Three Candidates Vie for North Macedonia Presidency
The post is largely ceremonial but the election could be a barometer for the future of the country
Three candidates are vying for the presidency in North Macedonia, where voters go to the polls on Sunday for the first round of elections, AP reported.
The post is largely ceremonial, but the election is seen as a key test of the government following deep polarization after the country changed its name to end a decades-old dispute with neighboring Greece over use of the term “Macedonia.”
Here is a look at the three candidates, all of whom are university professors:
Gordana Siljanovska Davkova, 63 — The first woman to run for president since the country declared independence from Yugoslavia in 1991.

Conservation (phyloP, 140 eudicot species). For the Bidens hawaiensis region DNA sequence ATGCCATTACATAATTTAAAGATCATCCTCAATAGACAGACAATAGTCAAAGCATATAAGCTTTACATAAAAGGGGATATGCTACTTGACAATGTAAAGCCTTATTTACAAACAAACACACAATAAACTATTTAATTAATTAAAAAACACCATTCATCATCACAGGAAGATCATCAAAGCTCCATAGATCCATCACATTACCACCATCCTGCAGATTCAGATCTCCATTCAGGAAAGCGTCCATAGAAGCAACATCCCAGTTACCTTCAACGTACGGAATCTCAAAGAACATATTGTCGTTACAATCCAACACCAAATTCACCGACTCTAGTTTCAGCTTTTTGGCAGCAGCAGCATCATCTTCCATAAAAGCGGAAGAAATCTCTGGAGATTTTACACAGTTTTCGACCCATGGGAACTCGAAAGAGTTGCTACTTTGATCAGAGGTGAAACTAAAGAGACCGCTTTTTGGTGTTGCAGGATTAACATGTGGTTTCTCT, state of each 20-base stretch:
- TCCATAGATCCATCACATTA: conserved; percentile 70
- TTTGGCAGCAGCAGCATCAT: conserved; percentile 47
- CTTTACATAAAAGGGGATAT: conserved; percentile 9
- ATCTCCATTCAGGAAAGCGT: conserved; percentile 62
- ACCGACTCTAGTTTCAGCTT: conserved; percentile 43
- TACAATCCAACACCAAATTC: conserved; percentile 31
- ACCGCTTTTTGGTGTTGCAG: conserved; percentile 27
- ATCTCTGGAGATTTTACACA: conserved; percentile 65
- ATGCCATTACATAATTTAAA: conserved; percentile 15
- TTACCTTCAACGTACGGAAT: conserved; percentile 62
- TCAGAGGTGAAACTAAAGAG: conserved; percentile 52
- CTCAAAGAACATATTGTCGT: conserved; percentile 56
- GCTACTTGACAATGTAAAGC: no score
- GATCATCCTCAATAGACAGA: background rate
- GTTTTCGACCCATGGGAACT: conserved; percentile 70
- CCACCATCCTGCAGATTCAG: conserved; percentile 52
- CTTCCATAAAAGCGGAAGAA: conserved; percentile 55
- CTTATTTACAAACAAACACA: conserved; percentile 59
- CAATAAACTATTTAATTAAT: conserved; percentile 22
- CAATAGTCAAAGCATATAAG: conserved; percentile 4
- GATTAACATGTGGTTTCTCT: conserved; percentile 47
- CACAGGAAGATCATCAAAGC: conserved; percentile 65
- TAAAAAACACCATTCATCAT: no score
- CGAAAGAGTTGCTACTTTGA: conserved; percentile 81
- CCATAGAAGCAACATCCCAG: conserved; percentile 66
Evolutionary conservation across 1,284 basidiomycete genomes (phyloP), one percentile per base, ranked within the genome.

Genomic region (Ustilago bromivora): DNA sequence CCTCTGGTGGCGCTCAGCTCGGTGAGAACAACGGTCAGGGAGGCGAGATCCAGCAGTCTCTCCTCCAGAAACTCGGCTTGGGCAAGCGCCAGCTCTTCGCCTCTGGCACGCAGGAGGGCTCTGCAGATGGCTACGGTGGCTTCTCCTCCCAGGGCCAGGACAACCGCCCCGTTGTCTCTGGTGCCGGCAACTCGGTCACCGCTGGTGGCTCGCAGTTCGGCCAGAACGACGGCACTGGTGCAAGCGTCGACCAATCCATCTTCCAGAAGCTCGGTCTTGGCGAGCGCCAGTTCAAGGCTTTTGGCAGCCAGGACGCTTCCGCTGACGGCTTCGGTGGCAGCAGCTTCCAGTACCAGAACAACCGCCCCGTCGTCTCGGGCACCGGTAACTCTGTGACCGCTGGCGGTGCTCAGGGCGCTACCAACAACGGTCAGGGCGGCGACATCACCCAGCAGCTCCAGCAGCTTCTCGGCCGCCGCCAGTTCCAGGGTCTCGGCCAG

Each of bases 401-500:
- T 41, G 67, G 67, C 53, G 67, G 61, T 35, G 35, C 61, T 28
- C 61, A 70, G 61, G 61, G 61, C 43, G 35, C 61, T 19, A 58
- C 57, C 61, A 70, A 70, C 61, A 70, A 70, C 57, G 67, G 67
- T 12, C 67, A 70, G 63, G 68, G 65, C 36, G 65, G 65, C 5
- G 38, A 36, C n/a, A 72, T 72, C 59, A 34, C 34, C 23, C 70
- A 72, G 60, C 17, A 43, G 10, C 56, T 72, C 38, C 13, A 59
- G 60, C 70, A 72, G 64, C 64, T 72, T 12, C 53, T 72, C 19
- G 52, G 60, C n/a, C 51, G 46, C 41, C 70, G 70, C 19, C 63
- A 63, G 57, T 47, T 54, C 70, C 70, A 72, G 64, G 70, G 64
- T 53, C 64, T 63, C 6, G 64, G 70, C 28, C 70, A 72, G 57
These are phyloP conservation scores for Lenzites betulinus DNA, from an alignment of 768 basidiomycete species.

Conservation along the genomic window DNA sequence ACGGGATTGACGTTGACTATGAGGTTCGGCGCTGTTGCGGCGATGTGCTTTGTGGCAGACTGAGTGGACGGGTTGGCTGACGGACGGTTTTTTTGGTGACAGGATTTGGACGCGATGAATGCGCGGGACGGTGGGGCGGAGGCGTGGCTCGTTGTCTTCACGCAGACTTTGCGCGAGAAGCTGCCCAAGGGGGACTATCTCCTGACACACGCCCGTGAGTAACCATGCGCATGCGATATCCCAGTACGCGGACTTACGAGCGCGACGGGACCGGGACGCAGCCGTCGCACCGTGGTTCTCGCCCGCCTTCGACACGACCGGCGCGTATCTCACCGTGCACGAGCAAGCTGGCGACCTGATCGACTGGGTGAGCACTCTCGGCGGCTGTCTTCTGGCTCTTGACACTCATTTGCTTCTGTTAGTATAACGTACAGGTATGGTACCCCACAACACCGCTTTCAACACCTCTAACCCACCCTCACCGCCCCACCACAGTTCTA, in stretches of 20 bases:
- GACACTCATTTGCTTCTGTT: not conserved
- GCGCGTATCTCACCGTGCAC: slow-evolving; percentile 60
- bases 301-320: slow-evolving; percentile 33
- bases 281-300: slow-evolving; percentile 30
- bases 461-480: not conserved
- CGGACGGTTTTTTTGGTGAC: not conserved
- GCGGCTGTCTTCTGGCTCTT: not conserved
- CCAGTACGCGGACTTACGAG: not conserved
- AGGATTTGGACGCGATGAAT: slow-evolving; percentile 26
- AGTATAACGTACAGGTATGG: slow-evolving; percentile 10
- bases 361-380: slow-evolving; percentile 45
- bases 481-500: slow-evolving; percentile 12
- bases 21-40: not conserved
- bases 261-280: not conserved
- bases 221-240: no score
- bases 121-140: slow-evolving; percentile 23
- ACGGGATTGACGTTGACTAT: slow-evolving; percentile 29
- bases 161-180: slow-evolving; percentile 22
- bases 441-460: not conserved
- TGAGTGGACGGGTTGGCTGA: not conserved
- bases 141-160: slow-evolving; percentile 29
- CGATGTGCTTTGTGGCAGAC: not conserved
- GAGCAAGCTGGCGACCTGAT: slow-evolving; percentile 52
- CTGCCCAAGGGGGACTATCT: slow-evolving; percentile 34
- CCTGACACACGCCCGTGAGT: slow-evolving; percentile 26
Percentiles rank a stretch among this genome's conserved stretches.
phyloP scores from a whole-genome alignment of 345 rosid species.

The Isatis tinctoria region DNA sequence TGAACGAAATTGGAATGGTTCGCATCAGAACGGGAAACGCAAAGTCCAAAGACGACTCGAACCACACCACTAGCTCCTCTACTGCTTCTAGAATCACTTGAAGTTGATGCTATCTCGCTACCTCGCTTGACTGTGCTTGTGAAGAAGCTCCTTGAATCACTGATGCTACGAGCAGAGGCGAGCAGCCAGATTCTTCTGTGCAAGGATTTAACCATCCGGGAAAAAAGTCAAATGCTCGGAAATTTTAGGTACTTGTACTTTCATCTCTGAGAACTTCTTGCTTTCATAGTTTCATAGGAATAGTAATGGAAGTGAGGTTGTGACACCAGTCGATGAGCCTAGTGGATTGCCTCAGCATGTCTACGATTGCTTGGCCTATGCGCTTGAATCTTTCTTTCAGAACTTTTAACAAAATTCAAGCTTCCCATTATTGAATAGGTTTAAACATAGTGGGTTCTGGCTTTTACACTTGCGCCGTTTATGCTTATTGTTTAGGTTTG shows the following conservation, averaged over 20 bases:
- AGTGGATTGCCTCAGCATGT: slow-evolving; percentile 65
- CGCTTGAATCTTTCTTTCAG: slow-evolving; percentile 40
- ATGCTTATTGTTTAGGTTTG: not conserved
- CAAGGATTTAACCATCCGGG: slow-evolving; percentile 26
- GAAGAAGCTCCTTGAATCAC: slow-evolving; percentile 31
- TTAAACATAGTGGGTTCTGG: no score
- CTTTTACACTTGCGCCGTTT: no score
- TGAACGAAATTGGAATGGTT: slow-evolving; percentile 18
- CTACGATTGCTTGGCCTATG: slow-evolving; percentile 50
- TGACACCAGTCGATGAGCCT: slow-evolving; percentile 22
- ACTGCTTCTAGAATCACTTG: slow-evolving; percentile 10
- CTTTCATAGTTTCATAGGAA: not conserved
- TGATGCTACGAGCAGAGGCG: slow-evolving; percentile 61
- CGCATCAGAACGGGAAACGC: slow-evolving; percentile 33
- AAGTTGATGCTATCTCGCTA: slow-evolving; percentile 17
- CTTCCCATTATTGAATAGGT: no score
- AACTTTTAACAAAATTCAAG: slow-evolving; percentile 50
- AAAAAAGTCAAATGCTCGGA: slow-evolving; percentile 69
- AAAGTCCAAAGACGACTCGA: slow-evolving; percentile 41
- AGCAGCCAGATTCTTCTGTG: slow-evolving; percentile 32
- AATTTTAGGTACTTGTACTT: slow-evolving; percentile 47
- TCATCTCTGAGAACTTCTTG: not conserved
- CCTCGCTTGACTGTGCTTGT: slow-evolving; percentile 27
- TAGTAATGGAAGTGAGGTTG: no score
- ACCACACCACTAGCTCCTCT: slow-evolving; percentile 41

Siljanovska served as minister without portfolio in 1992-1994 in the first government after independence and participated in writing the country’s first constitution.
Stevo Pendarovski, 56 — A former national security adviser for two previous presidents and until recently national coordinator for NATO, this is Pendarovski’s second bid for the presidency after being defeated by outgoing President Gjorge Ivanov in 2014.
His main campaign platform is one of unity, and he has made NATO and EU membership a key strategic goal, saying they will bring more foreign investment, will create jobs and higher wages and prevent young people leaving the country.
Blerim Reka, 58 — A soft-spoken international law professor who headed the country’s diplomatic mission to the EU from 2006-2010, the ethnic Albanian candidate was nominated by two small ethnic Albanian opposition parties, BESA and the Alliance of Albanians.
No ethnic Albanian presidential candidate has ever made it to the second round of elections in the past. But the ethnic minority’s votes, which make up about a quarter of the country’s 2.1 million people, have proved crucial to the election of the president in the runoffs.